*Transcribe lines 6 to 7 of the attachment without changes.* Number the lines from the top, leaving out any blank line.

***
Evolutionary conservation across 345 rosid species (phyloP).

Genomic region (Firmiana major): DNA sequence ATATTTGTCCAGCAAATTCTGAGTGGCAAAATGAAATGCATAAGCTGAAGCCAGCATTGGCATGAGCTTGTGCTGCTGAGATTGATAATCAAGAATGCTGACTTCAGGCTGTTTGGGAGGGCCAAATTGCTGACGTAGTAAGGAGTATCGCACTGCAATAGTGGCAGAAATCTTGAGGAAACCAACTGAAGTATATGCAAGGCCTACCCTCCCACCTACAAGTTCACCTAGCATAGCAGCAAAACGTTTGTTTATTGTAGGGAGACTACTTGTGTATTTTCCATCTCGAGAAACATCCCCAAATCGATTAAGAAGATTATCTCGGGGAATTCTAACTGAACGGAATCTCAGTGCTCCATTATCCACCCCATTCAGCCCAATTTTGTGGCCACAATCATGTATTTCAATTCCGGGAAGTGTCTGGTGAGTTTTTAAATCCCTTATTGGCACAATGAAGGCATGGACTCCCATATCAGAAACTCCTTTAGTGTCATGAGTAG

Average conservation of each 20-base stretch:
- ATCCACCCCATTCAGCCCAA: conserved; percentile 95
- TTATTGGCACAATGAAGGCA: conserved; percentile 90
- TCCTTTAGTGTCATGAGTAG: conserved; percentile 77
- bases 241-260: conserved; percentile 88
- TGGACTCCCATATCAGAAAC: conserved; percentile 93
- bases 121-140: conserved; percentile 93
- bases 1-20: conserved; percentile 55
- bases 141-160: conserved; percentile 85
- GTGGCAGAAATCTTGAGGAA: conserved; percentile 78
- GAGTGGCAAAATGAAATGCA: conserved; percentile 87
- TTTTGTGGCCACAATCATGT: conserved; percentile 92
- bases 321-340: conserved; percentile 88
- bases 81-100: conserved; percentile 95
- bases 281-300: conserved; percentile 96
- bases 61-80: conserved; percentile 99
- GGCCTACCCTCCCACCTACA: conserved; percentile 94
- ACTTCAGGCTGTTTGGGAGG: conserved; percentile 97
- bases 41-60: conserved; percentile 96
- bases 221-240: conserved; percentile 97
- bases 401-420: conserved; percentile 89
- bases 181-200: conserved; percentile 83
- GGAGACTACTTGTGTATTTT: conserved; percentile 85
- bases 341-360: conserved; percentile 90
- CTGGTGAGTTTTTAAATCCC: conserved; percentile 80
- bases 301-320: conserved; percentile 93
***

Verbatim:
- TCCTTTAGTGTCATGAGTAG: conserved; percentile 77
- bases 241-260: conserved; percentile 88